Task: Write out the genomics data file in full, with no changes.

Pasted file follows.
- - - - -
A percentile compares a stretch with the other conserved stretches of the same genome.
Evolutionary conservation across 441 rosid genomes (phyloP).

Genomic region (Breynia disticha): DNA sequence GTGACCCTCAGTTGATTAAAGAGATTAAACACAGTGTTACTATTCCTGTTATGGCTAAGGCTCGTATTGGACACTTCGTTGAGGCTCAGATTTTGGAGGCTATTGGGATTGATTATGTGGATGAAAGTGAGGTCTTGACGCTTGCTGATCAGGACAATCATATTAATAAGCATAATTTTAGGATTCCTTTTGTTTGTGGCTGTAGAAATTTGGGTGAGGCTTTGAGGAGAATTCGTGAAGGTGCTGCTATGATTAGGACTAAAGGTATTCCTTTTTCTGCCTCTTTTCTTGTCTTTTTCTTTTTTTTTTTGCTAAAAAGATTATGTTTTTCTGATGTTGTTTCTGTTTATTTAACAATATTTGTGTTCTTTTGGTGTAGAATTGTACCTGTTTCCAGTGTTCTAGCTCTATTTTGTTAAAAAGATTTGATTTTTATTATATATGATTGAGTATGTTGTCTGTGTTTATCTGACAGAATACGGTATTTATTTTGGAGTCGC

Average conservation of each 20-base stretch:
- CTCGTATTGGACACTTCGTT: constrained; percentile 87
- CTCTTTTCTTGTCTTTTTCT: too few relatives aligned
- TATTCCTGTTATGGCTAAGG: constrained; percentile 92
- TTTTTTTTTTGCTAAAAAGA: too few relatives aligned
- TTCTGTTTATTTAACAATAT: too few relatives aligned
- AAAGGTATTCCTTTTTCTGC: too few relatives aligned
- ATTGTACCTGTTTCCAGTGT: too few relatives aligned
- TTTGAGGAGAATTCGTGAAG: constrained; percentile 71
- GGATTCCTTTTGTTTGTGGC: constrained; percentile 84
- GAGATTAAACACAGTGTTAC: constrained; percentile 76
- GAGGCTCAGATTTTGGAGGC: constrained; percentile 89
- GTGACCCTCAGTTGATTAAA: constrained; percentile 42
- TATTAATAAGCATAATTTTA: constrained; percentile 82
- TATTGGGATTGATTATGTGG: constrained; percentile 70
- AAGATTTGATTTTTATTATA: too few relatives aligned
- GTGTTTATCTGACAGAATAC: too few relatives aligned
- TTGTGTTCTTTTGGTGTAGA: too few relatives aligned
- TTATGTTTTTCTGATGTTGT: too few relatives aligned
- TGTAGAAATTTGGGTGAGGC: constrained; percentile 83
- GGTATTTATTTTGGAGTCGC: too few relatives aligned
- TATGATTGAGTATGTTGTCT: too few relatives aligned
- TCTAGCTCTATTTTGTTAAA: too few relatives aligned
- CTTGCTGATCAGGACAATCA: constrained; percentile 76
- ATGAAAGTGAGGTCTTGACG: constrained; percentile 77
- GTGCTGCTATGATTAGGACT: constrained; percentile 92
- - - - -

A percentile compares a stretch with the other conserved stretches of the same genome.
Evolutionary conservation across 441 rosid genomes (phyloP).

Genomic region (Breynia disticha): DNA sequence GTGACCCTCAGTTGATTAAAGAGATTAAACACAGTGTTACTATTCCTGTTATGGCTAAGGCTCGTATTGGACACTTCGTTGAGGCTCAGATTTTGGAGGCTATTGGGATTGATTATGTGGATGAAAGTGAGGTCTTGACGCTTGCTGATCAGGACAATCATATTAATAAGCATAATTTTAGGATTCCTTTTGTTTGTGGCTGTAGAAATTTGGGTGAGGCTTTGAGGAGAATTCGTGAAGGTGCTGCTATGATTAGGACTAAAGGTATTCCTTTTTCTGCCTCTTTTCTTGTCTTTTTCTTTTTTTTTTTGCTAAAAAGATTATGTTTTTCTGATGTTGTTTCTGTTTATTTAACAATATTTGTGTTCTTTTGGTGTAGAATTGTACCTGTTTCCAGTGTTCTAGCTCTATTTTGTTAAAAAGATTTGATTTTTATTATATATGATTGAGTATGTTGTCTGTGTTTATCTGACAGAATACGGTATTTATTTTGGAGTCGC

Average conservation of each 20-base stretch:
- CTCGTATTGGACACTTCGTT: constrained; percentile 87
- CTCTTTTCTTGTCTTTTTCT: too few relatives aligned
- TATTCCTGTTATGGCTAAGG: constrained; percentile 92
- TTTTTTTTTTGCTAAAAAGA: too few relatives aligned
- TTCTGTTTATTTAACAATAT: too few relatives aligned
- AAAGGTATTCCTTTTTCTGC: too few relatives aligned
- ATTGTACCTGTTTCCAGTGT: too few relatives aligned
- TTTGAGGAGAATTCGTGAAG: constrained; percentile 71
- GGATTCCTTTTGTTTGTGGC: constrained; percentile 84
- GAGATTAAACACAGTGTTAC: constrained; percentile 76
- GAGGCTCAGATTTTGGAGGC: constrained; percentile 89
- GTGACCCTCAGTTGATTAAA: constrained; percentile 42
- TATTAATAAGCATAATTTTA: constrained; percentile 82
- TATTGGGATTGATTATGTGG: constrained; percentile 70
- AAGATTTGATTTTTATTATA: too few relatives aligned
- GTGTTTATCTGACAGAATAC: too few relatives aligned
- TTGTGTTCTTTTGGTGTAGA: too few relatives aligned
- TTATGTTTTTCTGATGTTGT: too few relatives aligned
- TGTAGAAATTTGGGTGAGGC: constrained; percentile 83
- GGTATTTATTTTGGAGTCGC: too few relatives aligned
- TATGATTGAGTATGTTGTCT: too few relatives aligned
- TCTAGCTCTATTTTGTTAAA: too few relatives aligned
- CTTGCTGATCAGGACAATCA: constrained; percentile 76
- ATGAAAGTGAGGTCTTGACG: constrained; percentile 77
- GTGCTGCTATGATTAGGACT: constrained; percentile 92